Gulf Deaths: Parliament responds with MADAD portal, RTI Activist urges for detailed study
Even as an intervention by two MPs in the Lok Sabha in the on-going winter session of the Parliament has revealed that the number of Indian nationals who died in the Gulf countries of United Arab Emirates, Bahrain, Kuwait, Oman, Qatar, Saudi Arabia between 2014 and 2018 is 28,523, RTI Activist Venkatesh Nayak who is the face behind the initial revelation, calls for commissioning a study to reveal the exact number and cause of deaths of Indian workers.
Back in November, Delhi Post reported on Gulf deaths of Indian workers brought out by RTI activist Venkatesh Nayak. Recall that the data from the Embassies of six Gulf countries and information from Lok Sabha and the Rajya Sabha were compiled to reveal that at least 24, 570 Indian workers died in the six Gulf Countries between 2012 and mid-2018. He further stated to Delhi Post that he was “hoping” something comes out of this considering it makes such a strong case for the status (and treatment thereof) of Indian workers in Gulf countries considering “Members of Parliament (MPs) keep track of such information”.
Now, an intervention by Lok Sabha MPs Dharam Vira Gandhi from Patiala and Malyadri Sriram from Telugu Desam Party in Bapatla, Andhra Pradesh, in the on-going winter session of the Parliament has revealed that the “as per the information available with the Ministry, the number of Indian nationals who died in the Gulf countries of United Arab Emirates, Bahrain, Kuwait, Oman, Qatar, Saudi Arabia between 2014 and 2018 is 28,523”.
The Minister of State in the Ministry of External Affairs, Gen. (Dr.) V. K. Singh (retd), in an Unstarred Question no.383 which was recently answered on December 12 also states, “Indian Missions abroad maintain information in respect of death of Indian nationals in their jurisdiction, but not specifically of workers”.
Reacting to the figures presented in the Parliament, Nayak, in contention, in an analysis sent out to media goes on to state “The Central Government’s reply is bewildering for more than one reason”.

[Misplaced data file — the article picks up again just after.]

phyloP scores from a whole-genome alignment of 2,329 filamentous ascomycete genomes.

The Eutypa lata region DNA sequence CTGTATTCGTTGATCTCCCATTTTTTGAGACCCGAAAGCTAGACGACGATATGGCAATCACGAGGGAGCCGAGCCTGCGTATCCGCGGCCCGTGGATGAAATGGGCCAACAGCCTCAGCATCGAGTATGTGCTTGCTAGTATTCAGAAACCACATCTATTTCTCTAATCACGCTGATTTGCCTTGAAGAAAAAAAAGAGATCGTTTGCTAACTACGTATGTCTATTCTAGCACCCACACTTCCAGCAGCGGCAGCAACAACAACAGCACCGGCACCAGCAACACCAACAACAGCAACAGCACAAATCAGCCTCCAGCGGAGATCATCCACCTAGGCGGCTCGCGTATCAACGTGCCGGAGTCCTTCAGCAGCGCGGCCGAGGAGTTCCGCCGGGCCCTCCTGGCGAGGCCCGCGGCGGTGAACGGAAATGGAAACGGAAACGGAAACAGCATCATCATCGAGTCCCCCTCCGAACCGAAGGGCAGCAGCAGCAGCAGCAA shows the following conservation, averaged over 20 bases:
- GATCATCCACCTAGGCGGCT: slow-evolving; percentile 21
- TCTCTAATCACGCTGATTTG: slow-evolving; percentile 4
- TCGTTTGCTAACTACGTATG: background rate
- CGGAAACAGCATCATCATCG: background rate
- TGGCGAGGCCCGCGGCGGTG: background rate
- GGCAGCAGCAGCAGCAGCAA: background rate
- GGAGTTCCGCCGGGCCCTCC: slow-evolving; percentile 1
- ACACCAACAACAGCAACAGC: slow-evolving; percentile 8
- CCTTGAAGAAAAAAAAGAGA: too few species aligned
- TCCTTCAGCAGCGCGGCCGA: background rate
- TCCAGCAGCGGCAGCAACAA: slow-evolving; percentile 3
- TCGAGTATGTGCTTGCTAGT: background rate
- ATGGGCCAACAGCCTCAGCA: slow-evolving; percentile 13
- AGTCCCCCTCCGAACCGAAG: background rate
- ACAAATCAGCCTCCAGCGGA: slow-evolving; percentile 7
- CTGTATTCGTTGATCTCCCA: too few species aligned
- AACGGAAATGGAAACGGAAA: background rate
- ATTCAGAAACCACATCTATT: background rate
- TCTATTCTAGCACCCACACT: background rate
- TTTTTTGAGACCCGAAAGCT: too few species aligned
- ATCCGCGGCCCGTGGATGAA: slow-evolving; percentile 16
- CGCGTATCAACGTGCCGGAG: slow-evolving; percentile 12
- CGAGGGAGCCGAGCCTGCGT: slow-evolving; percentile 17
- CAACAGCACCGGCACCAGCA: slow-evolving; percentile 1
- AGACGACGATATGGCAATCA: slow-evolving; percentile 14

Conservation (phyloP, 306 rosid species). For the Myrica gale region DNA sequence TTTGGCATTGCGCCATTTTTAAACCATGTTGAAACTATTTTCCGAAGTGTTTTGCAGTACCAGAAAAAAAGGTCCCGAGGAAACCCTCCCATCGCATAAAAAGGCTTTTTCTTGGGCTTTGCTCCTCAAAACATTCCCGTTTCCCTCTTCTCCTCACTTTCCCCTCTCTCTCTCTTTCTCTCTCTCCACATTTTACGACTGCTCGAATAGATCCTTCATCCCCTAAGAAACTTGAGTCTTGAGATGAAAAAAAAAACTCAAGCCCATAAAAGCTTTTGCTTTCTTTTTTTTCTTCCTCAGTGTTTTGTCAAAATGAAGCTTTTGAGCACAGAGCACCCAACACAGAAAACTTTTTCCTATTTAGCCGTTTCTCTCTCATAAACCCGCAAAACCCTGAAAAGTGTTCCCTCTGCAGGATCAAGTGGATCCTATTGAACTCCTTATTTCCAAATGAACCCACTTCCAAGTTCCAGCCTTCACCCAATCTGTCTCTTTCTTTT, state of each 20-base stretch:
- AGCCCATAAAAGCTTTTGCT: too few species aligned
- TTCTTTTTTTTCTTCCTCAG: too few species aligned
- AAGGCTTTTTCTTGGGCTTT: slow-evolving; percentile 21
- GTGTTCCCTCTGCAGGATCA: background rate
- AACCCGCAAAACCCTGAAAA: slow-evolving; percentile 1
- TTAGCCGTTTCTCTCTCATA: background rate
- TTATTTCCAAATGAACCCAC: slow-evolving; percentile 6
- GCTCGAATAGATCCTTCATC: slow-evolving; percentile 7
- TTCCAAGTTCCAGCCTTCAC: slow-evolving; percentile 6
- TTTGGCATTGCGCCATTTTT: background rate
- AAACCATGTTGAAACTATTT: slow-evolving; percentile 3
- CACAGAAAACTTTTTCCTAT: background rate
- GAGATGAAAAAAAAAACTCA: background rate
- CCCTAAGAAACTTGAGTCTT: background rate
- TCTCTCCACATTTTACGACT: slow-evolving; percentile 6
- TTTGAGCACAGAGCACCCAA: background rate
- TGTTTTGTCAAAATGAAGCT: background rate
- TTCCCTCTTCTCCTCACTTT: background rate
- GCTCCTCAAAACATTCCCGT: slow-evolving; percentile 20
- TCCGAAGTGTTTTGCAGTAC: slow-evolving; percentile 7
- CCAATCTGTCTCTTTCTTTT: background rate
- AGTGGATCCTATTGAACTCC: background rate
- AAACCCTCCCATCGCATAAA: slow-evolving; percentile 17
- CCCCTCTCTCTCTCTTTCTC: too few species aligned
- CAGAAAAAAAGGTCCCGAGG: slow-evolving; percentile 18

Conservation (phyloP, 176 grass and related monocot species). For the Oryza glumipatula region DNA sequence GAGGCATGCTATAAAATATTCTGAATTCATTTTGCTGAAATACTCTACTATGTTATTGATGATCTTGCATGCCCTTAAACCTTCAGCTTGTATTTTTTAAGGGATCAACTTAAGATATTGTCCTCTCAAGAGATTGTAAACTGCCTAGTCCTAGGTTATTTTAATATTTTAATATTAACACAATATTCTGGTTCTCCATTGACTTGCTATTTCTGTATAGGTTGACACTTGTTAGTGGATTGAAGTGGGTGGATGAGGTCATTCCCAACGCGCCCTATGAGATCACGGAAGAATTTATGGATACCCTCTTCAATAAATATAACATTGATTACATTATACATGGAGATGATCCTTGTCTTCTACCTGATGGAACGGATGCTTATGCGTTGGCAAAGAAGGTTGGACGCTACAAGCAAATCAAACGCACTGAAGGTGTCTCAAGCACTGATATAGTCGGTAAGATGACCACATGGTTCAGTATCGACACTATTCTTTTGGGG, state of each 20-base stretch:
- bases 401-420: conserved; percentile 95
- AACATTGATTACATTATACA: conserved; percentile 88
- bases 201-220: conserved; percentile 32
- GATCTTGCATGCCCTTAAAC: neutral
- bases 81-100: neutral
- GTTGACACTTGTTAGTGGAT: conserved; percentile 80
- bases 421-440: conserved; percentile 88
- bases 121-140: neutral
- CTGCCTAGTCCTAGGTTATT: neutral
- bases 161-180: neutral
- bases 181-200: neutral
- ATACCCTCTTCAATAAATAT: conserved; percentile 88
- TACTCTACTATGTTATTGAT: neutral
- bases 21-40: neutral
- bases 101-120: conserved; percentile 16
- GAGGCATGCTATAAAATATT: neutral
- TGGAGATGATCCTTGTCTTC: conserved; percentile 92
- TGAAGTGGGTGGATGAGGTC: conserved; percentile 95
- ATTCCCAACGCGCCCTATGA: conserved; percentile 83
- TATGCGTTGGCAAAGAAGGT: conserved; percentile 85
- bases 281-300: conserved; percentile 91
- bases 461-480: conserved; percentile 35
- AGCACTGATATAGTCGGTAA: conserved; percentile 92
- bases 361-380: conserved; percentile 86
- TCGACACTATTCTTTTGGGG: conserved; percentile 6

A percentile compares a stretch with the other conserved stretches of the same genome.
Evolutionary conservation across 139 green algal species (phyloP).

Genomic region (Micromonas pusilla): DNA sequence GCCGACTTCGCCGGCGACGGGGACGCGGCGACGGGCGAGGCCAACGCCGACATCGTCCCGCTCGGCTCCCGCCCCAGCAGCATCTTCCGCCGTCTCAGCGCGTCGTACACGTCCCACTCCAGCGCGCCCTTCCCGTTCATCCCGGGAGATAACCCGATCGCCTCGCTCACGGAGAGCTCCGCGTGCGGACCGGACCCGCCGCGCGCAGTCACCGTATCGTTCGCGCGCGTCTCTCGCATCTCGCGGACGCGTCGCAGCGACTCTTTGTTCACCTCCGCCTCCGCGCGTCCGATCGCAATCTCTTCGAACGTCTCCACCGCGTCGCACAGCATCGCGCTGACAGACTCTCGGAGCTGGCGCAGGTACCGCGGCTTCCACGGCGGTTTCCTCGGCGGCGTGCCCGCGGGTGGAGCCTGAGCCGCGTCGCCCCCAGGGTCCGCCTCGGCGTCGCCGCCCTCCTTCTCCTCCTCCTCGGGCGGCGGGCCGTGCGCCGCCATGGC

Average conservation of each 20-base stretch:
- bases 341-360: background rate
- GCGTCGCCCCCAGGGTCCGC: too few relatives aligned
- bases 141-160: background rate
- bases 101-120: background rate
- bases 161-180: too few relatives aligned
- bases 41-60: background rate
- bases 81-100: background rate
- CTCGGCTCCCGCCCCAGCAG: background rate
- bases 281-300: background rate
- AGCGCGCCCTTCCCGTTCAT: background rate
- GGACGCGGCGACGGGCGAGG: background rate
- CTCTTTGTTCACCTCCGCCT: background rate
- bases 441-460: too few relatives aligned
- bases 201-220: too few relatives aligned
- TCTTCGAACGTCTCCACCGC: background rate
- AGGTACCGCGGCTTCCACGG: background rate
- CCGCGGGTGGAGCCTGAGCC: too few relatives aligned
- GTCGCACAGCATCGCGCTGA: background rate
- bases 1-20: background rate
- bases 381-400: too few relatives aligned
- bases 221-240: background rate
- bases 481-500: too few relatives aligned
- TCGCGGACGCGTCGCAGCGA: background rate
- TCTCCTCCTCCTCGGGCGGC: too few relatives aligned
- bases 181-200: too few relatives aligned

Why is that? “The data tabled in the Lok Sabha on December 12, 2018, matches with some of the country-specific information that I received under RTI. For example, in July 2016, his colleague in the same Ministry, M J Akbar, tabled data about deaths of “Indian Workers” (and not “Indian Nationals”) in 96 countries across the globe in response to questions raised by four Lok Sabha MPs namely Abhijit Mukherjee, PR. Senthil Nathan, Prahlad Singh Patel and V. Sathya Bama as part of an Unstarred Question No.1782 answered on July 27, 2016. This included data from six Gulf countries which were covered by my RTI intervention. Which of the Government’s replies is correct is now a big mystery, like the ongoing controversy over India’s GDP figures,” quips Nayak.
“Until the Central Government clarifies this mystery, I will proceed on the assumption that the data supplied by the Indian Embassies in response to my RTI application and what was tabled in Parliament in July 2016 is about the deaths of “Indian Workers” and not all “Indian Nationals”,” adds Nayak, who works at the Commonwealth Human Rights Initiative (CHRI), a non-governmental organisation.
While according to the Lok Sabha reply, a total of 28,523 Indian Workers died in the six Gulf countries between 2014-2018, the data that Nayak obtained under RTI from the Indian Embassies or from their website or what was tabled in Parliament in July, 2016 for the same period, accounted for only 17,827 deaths.
“So, the figures revealed in Parliament are 37 per cent higher than what I circulated in November 2018,” he contends.